Apple MacBook Retina Displays Prone to Screen Smearing Stain Problem

By Gerald Lynch on at

They may be beautiful to look at when they're working properly, but it appears that Apple's Retina MacBook line has a significant fault when it comes to its screens. An increasing number of users are complaining that their laptop displays are becoming ruined by blotchy, stain-like patches that progressively grow, making the screens unusable.

Thousands of similar reports of smear-damaged screens have been made, with those affected banding together under the "Staingate" banner at More than 2,500 people have approached the website with the fault, according to the BBC, and a Facebook group with more than 1,700 members has users sharing details of their own "Staingate" problems, too.

It's an issue that not all Apple stores seem willing to acknowledge either – while some Apple stores are said to be willing to carry out the repair work without charge, others are apparently telling customers that the problem is merely cosmetic and, depending on the MacBook model affected, charging as much as $800 (£519) to have the repairs made. With some reporting the same issue on multiple machines, they worry that once their AppleCare warranty program runs out, Apple will no longer offer any chance of a free repair.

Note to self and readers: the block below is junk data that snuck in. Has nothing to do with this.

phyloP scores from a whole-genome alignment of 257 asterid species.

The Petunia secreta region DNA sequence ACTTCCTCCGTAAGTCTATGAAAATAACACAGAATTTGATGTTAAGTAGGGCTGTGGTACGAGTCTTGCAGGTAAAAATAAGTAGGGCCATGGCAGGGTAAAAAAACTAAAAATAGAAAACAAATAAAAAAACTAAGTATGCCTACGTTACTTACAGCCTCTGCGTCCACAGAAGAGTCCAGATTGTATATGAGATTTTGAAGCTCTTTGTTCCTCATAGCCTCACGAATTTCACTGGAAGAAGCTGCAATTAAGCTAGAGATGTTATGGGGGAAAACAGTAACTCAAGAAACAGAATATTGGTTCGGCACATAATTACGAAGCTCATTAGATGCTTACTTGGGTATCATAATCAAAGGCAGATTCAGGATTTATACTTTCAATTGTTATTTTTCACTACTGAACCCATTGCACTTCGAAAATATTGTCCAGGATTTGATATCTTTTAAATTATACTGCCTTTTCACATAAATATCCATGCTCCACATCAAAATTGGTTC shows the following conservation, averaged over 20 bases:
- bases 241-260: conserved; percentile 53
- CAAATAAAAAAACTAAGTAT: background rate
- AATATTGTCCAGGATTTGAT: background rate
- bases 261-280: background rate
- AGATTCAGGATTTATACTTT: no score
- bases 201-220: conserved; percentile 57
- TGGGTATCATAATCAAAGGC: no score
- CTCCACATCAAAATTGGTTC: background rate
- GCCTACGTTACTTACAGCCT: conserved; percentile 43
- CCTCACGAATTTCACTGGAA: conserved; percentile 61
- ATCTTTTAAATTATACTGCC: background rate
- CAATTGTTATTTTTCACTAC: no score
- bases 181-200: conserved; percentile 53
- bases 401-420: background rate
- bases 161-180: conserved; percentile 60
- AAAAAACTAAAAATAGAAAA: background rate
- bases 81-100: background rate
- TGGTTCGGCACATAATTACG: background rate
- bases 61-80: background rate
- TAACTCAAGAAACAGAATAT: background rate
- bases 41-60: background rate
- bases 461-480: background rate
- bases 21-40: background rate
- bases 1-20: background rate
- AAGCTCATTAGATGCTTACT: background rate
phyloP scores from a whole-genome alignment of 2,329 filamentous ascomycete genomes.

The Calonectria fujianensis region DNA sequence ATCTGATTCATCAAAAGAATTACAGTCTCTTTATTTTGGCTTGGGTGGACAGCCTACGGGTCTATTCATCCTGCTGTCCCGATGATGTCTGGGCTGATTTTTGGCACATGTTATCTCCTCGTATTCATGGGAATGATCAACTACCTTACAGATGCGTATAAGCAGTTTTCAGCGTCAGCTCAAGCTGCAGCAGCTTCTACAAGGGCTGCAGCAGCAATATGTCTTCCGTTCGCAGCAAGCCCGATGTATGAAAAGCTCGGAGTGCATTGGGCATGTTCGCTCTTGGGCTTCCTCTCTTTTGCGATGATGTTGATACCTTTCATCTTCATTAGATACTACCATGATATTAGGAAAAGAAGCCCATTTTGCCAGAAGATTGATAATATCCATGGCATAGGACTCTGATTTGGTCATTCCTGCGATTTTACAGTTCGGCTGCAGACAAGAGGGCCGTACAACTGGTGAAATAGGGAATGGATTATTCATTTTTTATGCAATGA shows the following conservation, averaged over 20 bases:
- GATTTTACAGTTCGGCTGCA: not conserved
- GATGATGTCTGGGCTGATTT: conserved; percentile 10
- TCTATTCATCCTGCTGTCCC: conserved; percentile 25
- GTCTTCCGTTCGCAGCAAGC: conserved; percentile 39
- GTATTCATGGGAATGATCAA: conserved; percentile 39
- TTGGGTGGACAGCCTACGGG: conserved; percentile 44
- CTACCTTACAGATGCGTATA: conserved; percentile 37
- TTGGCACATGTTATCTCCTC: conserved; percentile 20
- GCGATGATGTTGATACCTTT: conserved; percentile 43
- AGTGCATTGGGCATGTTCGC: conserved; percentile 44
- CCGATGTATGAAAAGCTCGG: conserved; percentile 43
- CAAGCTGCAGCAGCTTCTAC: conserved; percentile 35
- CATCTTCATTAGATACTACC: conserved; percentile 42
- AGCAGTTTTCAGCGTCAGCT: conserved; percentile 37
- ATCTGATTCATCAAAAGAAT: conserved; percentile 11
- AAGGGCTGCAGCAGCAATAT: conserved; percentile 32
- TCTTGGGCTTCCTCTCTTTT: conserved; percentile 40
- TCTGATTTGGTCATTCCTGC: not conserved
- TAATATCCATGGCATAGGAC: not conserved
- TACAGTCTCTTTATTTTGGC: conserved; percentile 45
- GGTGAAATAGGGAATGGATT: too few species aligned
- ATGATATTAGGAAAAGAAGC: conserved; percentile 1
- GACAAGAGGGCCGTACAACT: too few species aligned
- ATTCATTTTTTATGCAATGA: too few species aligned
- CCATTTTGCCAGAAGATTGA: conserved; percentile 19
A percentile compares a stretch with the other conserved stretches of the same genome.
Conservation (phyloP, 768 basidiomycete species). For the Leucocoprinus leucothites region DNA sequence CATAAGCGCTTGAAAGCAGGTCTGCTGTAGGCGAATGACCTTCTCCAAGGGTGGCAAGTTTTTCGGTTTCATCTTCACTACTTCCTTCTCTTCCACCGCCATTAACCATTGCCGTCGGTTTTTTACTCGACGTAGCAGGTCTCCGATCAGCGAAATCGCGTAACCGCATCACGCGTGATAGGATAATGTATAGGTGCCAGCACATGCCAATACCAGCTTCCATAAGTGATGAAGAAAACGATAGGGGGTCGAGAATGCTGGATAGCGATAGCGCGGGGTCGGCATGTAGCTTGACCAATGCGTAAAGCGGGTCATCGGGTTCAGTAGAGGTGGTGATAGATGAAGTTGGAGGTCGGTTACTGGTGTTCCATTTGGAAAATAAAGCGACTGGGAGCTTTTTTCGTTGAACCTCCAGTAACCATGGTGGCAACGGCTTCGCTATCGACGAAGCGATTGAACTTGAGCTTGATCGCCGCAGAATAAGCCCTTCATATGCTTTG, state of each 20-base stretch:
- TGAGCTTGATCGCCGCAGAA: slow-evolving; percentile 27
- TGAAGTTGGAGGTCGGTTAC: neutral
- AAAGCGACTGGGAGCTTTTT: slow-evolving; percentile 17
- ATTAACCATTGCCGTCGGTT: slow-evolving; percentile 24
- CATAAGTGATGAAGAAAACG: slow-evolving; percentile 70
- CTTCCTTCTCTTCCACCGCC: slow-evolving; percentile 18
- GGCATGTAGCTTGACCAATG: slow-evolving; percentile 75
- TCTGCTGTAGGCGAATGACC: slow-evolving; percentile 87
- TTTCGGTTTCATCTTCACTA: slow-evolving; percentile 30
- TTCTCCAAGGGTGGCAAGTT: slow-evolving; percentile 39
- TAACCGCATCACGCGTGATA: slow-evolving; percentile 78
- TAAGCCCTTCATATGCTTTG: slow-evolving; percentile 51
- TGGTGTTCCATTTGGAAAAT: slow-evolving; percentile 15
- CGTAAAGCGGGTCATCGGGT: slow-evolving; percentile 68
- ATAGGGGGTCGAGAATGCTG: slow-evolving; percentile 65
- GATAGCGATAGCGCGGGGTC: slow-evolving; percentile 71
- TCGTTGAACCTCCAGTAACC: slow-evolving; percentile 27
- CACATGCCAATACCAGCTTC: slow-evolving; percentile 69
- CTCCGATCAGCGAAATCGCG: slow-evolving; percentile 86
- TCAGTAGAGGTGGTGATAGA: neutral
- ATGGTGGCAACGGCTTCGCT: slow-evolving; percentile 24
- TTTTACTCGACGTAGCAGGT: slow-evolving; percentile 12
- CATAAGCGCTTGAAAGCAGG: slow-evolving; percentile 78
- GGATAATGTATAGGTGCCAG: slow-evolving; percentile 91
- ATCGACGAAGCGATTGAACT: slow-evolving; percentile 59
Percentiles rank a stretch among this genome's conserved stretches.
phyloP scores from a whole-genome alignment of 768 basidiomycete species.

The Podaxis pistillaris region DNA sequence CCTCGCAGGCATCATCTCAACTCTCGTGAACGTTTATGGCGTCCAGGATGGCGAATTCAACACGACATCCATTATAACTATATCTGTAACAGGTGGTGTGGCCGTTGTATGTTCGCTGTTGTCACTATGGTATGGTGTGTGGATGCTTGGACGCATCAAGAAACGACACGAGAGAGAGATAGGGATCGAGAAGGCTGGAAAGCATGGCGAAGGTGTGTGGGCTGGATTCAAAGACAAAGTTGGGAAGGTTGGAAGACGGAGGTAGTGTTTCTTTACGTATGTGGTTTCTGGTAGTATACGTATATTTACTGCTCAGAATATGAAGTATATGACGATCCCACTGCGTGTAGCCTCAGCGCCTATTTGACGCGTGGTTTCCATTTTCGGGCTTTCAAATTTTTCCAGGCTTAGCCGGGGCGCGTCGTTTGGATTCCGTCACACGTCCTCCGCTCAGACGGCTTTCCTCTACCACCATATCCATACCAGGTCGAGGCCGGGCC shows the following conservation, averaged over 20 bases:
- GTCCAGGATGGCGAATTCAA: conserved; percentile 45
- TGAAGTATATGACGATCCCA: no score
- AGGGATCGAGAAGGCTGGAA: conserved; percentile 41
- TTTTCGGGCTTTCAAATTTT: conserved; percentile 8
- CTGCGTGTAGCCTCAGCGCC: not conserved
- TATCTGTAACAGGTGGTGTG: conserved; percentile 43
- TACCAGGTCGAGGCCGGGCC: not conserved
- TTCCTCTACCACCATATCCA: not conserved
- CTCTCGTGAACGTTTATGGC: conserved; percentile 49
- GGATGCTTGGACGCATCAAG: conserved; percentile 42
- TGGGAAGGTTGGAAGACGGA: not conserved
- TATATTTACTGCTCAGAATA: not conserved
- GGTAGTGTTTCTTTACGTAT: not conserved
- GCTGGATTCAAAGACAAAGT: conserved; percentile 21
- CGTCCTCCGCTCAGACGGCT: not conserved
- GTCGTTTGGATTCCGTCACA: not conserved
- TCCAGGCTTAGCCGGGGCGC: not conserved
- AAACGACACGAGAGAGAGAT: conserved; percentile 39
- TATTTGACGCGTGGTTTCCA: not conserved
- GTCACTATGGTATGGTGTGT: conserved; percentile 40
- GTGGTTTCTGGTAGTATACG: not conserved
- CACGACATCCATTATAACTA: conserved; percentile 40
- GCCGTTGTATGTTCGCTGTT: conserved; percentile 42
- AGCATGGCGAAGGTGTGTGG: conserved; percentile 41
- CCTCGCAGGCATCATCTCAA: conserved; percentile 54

A petition, amassing almost 2,300 supporters, has now been set up, urging Apple CEO Tim Cook to "take immediate action" to rectify the issue.

It's a fault that I too have experienced in a minor way, so can vouch for how annoying it can be to have your pristine Mac screen seemingly self-destruct. Thankfully my issue sits in my MacBook's black border screen bezel, rather than the main display itself, though it seems to be creeping into a larger issue. It's easy to see how it would be a big problem in terms of legibility when using the computer. In my experience, it seems that touching the display anywhere near the mark only makes the problem worse, so for those affected I'd suggest making an extra effort not to prod the screen. [Staingate]